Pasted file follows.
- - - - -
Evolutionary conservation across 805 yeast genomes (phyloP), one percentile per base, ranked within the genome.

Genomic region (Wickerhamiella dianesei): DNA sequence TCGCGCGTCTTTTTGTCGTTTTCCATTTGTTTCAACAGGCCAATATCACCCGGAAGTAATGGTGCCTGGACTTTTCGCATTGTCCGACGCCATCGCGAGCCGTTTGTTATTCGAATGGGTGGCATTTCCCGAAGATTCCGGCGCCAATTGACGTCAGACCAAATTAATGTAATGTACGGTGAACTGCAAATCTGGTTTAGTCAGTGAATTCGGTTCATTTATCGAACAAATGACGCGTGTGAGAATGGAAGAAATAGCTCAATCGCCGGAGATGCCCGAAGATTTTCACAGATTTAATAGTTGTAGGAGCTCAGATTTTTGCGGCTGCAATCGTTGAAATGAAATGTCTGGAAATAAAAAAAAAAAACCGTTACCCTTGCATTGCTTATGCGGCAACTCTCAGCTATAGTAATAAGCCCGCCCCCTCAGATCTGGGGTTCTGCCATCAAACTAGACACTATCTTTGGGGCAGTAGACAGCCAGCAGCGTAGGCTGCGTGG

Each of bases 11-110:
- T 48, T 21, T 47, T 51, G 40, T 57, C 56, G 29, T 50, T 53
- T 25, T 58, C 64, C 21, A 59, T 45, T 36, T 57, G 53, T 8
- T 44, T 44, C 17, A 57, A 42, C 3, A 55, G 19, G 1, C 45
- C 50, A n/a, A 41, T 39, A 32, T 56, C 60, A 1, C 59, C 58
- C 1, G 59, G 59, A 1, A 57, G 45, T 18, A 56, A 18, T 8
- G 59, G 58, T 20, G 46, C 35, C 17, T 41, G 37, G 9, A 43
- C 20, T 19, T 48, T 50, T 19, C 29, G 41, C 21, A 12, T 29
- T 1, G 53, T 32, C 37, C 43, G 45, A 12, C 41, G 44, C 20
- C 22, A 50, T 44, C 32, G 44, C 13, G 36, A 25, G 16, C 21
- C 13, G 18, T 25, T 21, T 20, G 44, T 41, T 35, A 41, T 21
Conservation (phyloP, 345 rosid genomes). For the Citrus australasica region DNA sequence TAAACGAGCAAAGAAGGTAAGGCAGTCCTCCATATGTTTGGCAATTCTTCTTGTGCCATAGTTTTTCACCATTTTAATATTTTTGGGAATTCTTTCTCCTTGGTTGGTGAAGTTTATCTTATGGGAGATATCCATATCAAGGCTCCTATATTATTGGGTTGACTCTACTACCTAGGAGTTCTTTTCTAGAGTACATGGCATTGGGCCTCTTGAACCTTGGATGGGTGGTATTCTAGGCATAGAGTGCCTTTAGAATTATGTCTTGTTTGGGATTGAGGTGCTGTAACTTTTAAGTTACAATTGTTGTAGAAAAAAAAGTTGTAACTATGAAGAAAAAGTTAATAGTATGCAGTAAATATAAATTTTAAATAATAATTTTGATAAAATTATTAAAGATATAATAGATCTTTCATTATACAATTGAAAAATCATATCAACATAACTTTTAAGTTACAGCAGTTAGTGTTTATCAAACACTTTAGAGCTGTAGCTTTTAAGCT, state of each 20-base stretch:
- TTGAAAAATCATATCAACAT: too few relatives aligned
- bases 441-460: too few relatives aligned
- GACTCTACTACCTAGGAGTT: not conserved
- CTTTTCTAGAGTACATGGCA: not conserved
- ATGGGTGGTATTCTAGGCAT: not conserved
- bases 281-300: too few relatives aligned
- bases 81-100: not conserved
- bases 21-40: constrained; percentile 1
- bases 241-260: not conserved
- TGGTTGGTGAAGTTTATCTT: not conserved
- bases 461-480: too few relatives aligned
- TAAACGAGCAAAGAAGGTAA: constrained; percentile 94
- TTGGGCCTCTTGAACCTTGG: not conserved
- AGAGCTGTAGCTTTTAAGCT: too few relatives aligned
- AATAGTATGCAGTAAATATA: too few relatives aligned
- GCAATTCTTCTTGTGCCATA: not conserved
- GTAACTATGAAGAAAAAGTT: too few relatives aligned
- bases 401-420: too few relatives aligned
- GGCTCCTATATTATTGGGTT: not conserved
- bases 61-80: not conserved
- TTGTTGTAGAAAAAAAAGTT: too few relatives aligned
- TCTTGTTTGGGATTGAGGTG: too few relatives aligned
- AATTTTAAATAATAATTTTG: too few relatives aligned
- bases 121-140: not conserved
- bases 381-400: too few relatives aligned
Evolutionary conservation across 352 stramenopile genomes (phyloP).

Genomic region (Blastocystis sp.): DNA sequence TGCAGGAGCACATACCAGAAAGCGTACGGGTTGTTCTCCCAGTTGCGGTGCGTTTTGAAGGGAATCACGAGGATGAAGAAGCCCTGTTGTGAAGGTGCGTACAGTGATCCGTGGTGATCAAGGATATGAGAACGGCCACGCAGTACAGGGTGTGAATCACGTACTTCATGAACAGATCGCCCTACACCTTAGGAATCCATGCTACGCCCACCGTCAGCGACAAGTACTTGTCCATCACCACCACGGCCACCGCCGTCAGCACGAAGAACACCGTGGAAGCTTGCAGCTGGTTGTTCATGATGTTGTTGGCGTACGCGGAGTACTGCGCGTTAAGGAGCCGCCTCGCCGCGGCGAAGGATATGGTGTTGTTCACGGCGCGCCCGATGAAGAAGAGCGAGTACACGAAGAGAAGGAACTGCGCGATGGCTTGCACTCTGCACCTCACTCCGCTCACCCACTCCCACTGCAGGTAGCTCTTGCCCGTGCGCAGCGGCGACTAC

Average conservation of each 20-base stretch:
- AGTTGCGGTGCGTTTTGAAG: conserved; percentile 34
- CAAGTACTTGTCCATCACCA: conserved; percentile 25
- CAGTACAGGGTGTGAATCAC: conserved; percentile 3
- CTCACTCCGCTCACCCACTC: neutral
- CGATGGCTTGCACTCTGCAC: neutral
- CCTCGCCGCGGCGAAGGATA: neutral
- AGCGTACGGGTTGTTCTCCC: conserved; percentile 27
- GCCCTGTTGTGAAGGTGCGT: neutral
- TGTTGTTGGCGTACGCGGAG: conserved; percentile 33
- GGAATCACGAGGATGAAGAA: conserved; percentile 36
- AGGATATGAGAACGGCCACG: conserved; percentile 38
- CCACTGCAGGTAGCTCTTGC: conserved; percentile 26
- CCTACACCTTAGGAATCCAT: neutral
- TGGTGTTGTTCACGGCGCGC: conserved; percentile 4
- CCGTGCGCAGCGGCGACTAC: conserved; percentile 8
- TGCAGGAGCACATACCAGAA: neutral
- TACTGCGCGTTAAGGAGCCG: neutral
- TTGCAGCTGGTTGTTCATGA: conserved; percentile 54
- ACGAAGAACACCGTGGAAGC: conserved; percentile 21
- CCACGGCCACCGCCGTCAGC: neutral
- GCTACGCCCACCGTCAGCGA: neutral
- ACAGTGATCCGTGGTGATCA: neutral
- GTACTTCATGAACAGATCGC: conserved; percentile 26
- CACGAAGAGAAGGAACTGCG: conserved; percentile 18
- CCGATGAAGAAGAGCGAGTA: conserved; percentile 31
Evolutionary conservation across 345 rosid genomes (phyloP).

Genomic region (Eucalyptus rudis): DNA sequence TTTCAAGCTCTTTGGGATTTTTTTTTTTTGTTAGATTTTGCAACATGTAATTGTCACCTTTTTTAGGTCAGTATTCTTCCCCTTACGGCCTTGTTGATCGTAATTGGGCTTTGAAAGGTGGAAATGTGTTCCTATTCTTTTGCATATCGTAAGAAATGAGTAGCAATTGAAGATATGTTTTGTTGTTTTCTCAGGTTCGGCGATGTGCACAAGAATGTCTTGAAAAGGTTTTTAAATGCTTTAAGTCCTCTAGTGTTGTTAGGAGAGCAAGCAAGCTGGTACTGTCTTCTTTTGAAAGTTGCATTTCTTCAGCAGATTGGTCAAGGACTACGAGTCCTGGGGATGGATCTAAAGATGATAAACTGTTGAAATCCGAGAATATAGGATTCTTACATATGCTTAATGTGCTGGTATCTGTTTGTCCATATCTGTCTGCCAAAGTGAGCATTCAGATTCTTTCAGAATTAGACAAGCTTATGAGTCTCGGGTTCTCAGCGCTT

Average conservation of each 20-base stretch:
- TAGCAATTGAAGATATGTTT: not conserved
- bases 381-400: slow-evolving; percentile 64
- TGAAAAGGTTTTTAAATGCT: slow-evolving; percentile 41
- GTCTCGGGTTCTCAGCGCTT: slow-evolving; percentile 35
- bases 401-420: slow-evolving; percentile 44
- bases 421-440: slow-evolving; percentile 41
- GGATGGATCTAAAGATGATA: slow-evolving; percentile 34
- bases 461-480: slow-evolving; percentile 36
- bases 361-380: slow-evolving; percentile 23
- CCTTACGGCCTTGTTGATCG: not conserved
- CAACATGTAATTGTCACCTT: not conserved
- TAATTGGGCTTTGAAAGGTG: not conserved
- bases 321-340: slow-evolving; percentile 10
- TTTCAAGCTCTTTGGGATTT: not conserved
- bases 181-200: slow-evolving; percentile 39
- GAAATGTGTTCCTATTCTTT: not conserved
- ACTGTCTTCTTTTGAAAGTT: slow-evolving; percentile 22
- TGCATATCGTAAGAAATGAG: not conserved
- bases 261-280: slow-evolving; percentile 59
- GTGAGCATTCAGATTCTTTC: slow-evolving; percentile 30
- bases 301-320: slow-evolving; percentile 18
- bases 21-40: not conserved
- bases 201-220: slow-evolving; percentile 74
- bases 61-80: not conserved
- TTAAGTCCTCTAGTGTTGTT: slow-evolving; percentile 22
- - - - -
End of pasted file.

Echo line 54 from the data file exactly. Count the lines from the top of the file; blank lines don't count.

- CCACTGCAGGTAGCTCTTGC: conserved; percentile 26